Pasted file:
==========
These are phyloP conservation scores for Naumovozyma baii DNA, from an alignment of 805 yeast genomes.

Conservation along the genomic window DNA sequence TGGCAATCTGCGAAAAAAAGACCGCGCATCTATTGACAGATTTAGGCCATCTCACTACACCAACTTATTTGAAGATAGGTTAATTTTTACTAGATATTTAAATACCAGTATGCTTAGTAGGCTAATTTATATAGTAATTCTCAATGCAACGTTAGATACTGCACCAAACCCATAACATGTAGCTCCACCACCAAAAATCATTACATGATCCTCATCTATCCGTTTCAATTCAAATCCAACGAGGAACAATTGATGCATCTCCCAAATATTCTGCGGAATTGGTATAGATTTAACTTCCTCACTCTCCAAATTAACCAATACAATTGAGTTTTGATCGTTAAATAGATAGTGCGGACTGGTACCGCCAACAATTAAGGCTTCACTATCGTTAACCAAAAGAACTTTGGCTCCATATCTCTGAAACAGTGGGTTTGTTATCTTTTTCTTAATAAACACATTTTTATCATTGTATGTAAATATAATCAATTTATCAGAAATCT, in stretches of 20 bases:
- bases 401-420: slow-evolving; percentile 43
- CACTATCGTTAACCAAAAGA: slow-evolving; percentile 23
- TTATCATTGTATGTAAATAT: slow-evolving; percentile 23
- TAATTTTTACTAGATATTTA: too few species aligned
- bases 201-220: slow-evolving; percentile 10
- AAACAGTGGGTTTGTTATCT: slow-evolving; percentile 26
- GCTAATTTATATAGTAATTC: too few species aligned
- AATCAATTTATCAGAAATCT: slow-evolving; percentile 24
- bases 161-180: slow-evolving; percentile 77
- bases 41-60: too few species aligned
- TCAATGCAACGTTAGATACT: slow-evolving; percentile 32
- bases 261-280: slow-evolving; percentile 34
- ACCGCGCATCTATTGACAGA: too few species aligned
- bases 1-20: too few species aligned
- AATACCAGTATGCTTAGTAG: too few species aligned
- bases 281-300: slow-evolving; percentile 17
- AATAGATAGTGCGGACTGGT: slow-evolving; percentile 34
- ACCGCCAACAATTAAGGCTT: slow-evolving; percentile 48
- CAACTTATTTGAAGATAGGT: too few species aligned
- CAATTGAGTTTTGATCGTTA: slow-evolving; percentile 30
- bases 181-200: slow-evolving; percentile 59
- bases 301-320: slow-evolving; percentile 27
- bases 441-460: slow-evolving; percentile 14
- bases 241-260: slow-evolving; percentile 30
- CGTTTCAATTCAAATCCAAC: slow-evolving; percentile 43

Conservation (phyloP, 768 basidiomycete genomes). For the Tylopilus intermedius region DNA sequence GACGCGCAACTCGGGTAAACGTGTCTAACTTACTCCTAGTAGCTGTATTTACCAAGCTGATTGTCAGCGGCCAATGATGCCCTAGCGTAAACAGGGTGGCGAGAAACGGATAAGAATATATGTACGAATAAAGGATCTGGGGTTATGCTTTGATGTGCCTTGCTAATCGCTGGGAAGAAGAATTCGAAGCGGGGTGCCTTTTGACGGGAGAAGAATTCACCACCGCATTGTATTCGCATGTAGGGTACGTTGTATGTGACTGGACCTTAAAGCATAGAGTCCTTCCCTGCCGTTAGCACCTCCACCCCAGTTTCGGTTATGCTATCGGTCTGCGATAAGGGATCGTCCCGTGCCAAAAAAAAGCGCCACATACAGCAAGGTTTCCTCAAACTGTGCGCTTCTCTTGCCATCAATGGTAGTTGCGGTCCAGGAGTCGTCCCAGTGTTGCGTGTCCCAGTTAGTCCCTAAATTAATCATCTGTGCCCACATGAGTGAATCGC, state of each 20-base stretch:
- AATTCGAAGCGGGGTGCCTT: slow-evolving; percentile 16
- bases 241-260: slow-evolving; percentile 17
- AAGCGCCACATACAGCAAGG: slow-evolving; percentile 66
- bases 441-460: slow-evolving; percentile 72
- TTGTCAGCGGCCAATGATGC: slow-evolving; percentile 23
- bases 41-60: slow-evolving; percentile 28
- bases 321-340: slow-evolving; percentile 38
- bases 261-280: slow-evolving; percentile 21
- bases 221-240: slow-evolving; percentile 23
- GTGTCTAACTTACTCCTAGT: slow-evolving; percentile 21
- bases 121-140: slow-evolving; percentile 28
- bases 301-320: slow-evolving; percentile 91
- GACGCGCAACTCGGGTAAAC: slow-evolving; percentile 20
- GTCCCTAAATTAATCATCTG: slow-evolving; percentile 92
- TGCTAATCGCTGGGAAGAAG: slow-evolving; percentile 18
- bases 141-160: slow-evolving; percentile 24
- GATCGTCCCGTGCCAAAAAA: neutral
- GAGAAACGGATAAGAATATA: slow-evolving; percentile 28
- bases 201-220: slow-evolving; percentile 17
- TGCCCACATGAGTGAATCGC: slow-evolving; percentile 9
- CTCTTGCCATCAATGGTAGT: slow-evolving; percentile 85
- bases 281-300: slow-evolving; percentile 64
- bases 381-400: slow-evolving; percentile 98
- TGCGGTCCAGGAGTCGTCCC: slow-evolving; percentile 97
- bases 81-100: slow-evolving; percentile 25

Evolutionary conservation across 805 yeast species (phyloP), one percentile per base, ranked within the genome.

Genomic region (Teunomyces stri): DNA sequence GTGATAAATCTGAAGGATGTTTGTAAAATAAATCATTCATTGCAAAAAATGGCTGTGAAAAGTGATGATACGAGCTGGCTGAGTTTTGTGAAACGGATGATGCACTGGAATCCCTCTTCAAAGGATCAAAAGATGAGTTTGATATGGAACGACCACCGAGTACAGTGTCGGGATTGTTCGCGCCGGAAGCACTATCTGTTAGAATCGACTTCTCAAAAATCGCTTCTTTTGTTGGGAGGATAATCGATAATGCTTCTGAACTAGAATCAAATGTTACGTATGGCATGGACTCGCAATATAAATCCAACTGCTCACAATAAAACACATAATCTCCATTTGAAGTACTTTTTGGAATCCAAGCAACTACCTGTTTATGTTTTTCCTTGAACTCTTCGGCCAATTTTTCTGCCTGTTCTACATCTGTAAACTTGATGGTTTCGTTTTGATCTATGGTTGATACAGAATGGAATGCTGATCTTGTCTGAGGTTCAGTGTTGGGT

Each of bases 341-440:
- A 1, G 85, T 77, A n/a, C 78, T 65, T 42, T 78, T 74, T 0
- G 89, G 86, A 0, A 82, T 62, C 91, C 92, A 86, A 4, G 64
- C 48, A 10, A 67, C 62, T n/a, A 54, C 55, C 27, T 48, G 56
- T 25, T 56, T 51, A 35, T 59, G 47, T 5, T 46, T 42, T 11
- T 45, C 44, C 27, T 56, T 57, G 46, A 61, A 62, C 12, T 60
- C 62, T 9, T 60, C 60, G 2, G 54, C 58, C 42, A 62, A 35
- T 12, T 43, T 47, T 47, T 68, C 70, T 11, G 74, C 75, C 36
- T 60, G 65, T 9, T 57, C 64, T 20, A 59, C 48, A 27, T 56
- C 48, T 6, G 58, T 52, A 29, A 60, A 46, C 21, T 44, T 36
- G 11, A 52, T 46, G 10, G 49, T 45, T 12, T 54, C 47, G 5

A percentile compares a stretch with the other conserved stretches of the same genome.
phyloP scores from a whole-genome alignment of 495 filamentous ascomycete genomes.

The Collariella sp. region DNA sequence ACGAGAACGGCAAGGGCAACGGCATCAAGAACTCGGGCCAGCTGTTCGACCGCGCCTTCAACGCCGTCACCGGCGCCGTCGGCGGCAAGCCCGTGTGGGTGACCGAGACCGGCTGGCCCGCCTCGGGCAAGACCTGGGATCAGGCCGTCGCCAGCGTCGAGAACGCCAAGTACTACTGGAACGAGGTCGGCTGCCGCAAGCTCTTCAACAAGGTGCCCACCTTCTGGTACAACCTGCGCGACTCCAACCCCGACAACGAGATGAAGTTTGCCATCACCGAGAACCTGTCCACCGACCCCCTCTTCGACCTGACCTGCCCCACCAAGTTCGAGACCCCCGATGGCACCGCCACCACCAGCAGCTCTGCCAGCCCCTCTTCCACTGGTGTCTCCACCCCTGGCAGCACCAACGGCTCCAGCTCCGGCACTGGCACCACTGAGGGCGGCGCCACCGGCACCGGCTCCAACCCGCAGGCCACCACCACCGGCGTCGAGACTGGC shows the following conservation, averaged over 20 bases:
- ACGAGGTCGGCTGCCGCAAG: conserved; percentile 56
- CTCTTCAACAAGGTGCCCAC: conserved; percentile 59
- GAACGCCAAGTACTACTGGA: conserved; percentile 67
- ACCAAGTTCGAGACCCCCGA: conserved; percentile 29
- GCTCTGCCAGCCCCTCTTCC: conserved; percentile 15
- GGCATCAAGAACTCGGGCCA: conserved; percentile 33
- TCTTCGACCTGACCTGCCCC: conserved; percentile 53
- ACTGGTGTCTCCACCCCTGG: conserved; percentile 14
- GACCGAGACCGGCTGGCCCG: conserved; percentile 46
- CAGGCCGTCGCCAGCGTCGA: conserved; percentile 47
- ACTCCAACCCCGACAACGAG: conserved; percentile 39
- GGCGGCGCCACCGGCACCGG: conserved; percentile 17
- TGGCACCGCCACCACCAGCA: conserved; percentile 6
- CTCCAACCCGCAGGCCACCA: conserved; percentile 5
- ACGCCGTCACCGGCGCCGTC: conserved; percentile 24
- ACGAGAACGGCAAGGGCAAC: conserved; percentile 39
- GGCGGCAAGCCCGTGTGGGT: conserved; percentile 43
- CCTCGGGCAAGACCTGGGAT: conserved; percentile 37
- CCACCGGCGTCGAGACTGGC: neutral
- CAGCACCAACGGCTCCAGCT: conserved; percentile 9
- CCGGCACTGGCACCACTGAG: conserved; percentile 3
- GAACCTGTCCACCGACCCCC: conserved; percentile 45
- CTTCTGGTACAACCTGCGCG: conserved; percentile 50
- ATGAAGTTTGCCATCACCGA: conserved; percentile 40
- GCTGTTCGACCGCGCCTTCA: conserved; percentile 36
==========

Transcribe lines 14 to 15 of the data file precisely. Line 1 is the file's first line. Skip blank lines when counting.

- bases 261-280: slow-evolving; percentile 34
- ACCGCGCATCTATTGACAGA: too few species aligned